Following up from last week’s post, below are 2 remaining key practices that every lead buyer should follow in order to improve their conversions.
III. Earn the Consumer’s Trust
Consumers are going to do business with someone they trust. There are 4 key components to earning a consumer’s trust:
- Qualify the customer’s needs
- Identify the “implications” for those needs
- Listen for buying signals
- Obtain the consumer’s commitment
1) Qualify the Consumer’s Needs
In this step you need to ask open ended questions to learn the reason for their inquiry. Use both financial and emotional qualifiers to pinpoint the reason they completed an online inquiry. It is likely that there may be some sort of “pain” point behind the inquiry. If you don’t identify that “pain” point then one of your competitors will. As a result, they are more likely to get the consumer’s business. Below is an example of open-ended qualifying questions:
- “What is it about your current mortgage that caused you to inquire?”
- “Have you found a house that you are looking to buy that you need the loan for”
- “Is there a pressing financial need that is behind your inquiry to refinance?”
If you can identify 2-3 solid qualifiers, or examples of “pain,” from the open-ended question process, then it’s safe to move to step 2.
2) Identify the “Implications” for the Needs
This is arguably the most important step of the process because if you can find an emotional response to the needs, the consumer will be able to literally “feel” how your solution will help them. Some examples of “Implication” questions would be:
- “What might happen if you don’t resolve the situation?”
- “How has the financial strain of your current situation affected your stress level?”
Once you have identified the “Implications” of the consumer’s needs, then you may move on to step 3.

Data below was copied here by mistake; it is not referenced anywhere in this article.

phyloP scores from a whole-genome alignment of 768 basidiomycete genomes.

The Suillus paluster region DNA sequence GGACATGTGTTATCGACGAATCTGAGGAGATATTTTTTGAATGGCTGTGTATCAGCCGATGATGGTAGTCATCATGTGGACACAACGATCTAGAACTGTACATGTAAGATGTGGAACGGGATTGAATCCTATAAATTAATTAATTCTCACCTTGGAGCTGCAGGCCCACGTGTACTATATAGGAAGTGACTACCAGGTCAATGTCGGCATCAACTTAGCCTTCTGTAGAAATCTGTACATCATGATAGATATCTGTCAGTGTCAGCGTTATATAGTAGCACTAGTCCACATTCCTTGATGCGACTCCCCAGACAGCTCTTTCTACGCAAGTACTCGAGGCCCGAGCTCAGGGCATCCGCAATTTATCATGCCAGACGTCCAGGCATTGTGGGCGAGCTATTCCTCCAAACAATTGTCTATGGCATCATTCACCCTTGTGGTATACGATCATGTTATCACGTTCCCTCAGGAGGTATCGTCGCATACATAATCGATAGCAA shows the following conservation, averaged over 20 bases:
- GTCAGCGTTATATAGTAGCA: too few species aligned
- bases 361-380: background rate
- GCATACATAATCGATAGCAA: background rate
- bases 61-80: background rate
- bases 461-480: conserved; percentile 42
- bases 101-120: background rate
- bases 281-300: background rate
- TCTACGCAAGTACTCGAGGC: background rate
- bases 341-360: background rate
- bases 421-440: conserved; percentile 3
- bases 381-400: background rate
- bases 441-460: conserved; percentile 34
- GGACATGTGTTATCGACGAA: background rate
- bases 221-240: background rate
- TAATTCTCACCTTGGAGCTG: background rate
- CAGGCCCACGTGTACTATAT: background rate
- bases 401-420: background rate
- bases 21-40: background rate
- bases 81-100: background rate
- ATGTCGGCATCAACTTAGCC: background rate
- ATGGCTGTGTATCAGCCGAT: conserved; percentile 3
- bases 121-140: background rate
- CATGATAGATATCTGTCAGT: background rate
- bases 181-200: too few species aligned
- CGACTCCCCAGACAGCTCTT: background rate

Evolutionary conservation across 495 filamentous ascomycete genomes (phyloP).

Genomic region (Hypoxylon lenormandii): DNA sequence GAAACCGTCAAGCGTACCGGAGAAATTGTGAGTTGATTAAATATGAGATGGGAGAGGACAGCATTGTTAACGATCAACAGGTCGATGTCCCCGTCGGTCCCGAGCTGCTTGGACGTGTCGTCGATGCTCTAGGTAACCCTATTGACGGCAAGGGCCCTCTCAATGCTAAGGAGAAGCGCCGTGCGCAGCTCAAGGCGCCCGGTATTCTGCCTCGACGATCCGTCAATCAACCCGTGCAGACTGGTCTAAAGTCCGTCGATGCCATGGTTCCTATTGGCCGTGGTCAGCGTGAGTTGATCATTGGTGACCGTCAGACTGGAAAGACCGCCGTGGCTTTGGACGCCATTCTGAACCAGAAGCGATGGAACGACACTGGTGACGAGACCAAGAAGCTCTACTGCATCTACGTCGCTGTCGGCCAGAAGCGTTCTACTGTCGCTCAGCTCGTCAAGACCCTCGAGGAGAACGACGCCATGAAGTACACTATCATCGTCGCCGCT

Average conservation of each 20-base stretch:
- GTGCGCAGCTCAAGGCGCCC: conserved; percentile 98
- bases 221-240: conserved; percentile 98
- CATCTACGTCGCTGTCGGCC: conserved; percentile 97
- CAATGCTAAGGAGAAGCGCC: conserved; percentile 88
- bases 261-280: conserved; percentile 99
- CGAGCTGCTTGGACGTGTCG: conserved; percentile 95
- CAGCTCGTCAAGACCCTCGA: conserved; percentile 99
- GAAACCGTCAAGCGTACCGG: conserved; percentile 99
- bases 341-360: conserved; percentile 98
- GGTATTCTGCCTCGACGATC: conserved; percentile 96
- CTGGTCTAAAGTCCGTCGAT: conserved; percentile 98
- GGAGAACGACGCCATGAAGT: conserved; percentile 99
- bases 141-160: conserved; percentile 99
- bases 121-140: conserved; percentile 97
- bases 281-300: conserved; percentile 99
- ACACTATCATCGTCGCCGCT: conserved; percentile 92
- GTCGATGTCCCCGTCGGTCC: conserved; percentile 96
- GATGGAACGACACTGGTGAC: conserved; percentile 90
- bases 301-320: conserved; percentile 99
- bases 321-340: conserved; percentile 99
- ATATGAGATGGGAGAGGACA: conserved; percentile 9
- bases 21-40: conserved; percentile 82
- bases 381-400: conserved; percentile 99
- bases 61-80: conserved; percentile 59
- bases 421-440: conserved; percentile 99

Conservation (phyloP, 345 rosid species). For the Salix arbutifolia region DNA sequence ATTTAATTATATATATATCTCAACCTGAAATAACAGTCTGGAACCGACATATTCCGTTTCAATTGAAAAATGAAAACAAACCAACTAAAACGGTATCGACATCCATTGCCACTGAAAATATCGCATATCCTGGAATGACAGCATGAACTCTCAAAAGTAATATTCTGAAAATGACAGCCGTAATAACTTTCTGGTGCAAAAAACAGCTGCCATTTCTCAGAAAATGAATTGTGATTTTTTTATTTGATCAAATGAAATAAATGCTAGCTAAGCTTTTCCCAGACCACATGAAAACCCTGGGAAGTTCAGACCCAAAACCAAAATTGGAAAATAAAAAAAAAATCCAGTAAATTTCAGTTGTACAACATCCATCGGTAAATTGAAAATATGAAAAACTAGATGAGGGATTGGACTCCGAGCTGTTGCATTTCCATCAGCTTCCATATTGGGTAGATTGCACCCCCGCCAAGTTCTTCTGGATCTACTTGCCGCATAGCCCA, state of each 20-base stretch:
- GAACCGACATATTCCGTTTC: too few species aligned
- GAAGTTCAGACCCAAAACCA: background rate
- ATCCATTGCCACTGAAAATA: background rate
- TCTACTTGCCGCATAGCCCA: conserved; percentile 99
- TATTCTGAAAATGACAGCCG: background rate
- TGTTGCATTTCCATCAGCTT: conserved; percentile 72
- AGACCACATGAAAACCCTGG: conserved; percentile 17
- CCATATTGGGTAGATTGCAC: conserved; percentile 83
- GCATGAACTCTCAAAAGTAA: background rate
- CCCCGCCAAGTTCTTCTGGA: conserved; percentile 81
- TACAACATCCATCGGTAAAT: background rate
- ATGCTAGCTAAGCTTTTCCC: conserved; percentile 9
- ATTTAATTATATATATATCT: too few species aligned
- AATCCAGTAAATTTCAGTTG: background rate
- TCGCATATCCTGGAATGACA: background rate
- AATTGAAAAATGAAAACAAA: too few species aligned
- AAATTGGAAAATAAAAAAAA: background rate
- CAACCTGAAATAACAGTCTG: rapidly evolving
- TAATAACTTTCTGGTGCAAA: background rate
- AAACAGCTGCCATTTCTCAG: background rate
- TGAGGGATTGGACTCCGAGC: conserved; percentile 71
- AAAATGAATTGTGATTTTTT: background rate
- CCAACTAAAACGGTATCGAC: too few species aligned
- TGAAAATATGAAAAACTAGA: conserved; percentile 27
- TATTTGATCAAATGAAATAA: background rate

3) Listen for Buying Signals
At this point, the consumer will likely begin asking you questions that show their level of interest. This is because you have earned their trust, identified their needs and identified the emotional and financial impact those needs have on them. So at this point, the consumer needs you to solve their problem. Examples of buying signals include:
- “So, I could achieve this monthly payment and get the cash out of my house that I need?”
- “What is the application process like with your company?”
- “What are your fees and closing costs?”
- “How soon can I get the money?”
4) Obtain the Consumer’s Commitment
There are several keys to gaining commitment. Undoubtedly any commitment that includes a monetary component is best. But if that is not possible, get the consumer to commit to receive your “official packet,” whatever that might be.
IV. Recycle Older Leads
Many of your consumers will fall out of the process for various reasons. Maybe they had a change of heart, or maybe they were overwhelmed by the calls from multiple companies. However, many of these consumers are still in the market for a product or service several weeks after their initial inquiry, but by then most of your competitors have already thrown that consumer to the floor.
Set up a process to call any consumer that says they are not interested (or any consumer for whom you have left unreturned messages) at 30 days from the point they were removed from the initial call cycle. Introduce yourself and let them know that they should contact you if they are still in the market for the product they requested. Repeat this process at day 45, 60 and 90. LeadPoint has several clients for whom this is one of their more profitable sources of business.
We hope these 4 steps will prove valuable and are confident that if you loyally follow them you will see measurable improvements in your conversions rates and ROI over time.7 Comments »